We have had two years of such happiness. Overall, I mean. There was a cancer scare last spring---a benign tumor on a fallopian tube that looked a little scary in the ultrasounds. And stuff. Just regular life stuff that was challenging. But we have had so much happiness. We have Sam. And last spring we decided that yes, we both wanted to try again because of the love, and for Sam to have a sibling, and wanting to experience the baby thing one more time. Mostly because of the love. And so we started trying to get pregnant in May and got pregnant in May and despite my old age it all happened so easily for us. And then our doctor told us that looking over my charts and all the latest research, he didn't even think I needed to take Lovenox this pregnancy. No more shots, just a little baby aspirin to be safe. For the first time in four years, my IgM antibody levels were down to normal range. And so here was the easy pregnancy, for once. I think it did feel like a reward.
And now that baby is gone at 19 weeks. Her name was Eva. You think that once you've been through the forest, you know the most fearsome creatures that dwell there, but there can be other monsters you didn't even imagine. For us, that was the Kell antibodies that we'd never heard of, mostly likely created when I gave birth to Sam and our blood mixed in some quantity. Sam had inherited his dad's genes, which were different from mine. He had a little protein on his blood cells that was different from the little protein on mine. And when my body sensed his foreign blood, it went on alert, producing antibodies to his type. He was safe, as he was already delivered. But Eva had Adam's genes, too. And my body had been primed to seek out her blood type. Search and destroy.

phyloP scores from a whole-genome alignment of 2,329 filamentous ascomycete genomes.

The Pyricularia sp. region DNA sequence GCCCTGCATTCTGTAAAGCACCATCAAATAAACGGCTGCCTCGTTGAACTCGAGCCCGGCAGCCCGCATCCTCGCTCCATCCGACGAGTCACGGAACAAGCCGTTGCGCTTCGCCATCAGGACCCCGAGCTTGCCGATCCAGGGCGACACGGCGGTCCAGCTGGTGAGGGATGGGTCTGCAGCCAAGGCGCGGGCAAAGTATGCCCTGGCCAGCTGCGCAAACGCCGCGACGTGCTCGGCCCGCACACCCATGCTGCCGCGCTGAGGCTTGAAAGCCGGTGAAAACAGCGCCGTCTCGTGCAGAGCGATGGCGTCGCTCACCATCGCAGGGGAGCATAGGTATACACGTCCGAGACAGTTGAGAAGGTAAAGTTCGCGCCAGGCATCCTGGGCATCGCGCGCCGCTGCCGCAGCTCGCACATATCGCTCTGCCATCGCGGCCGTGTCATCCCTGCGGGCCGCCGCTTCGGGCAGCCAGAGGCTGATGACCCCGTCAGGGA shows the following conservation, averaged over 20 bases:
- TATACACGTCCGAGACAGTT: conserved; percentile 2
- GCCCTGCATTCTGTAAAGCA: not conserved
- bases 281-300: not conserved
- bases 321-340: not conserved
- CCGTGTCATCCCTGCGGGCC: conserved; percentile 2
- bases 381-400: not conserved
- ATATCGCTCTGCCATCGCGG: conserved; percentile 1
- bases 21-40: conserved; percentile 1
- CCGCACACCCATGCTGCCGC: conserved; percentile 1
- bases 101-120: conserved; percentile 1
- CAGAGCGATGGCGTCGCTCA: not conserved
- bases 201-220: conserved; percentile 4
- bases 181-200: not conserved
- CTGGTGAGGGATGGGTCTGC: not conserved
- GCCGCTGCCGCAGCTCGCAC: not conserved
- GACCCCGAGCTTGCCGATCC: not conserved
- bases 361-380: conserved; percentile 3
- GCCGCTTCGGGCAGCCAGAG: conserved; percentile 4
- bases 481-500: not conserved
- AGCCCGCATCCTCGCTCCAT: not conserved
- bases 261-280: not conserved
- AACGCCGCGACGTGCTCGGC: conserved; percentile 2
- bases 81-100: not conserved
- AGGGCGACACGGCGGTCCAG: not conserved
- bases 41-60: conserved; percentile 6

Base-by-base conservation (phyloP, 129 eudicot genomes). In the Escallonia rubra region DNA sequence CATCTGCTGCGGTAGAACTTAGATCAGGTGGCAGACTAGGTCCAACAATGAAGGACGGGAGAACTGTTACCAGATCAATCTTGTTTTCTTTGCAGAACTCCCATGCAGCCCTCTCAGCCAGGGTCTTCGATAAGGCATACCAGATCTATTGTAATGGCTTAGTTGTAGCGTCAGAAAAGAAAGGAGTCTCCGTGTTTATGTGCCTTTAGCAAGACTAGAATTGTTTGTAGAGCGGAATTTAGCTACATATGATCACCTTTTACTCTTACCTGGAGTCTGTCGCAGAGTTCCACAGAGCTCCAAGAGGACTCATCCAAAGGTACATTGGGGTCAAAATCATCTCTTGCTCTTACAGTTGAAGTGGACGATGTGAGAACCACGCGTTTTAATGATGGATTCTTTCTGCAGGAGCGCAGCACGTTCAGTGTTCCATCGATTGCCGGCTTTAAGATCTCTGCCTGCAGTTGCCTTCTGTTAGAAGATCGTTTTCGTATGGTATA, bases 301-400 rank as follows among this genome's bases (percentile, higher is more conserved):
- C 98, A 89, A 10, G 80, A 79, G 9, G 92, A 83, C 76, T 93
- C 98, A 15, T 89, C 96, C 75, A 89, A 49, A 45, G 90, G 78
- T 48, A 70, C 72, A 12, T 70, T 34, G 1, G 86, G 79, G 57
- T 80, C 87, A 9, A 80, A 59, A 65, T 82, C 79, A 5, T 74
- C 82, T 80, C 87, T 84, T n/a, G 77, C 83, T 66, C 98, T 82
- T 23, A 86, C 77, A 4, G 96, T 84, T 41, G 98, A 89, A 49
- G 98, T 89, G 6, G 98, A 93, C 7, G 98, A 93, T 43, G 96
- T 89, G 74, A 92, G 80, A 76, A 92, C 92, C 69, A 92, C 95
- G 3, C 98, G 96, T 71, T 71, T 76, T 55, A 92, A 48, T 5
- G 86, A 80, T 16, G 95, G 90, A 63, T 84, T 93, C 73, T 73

There wasn't a thing wrong with her, except that she was trying to grow in the wrong body.
By 18 weeks, when they began to look for signs of a problem, she was already so sick. A sick, tiny baby. They tried to save her, but she was too too small to save. It doesn't usually happen like this. Usually the baby doesn't get so sick so soon. Usually it happens later, if it happens at all. And then there are treatments—transfusions, namely—that work in the vast majority of cases. Ninety, ninety-five percent of these pregnancies end with a healthy baby at home. But at every turn of our story, the bad thing happened. What could've gone wrong went wrong.
I think this latest tragedy probably puts this blog into radioactive territory. After my second miscarriage, I went to a support group for the unfortunate minority grieving miscarriage, stillbirth, neonatal loss. The stories I heard there were terrifying. Instead of comfort, I found new outcomes to fear. I drove home panicked.
Maybe that's how our story reads now, too. But I know we don't even have it that bad. It can always be so much worse. We have Sam. What more does the universe owe us? We get to be parents. Every day, he pulls us back into life.
And yet Eva is gone. My baby. I delivered her still, tiny body three weeks ago. We held her. Our daughter is dead. How do we live with that sentence?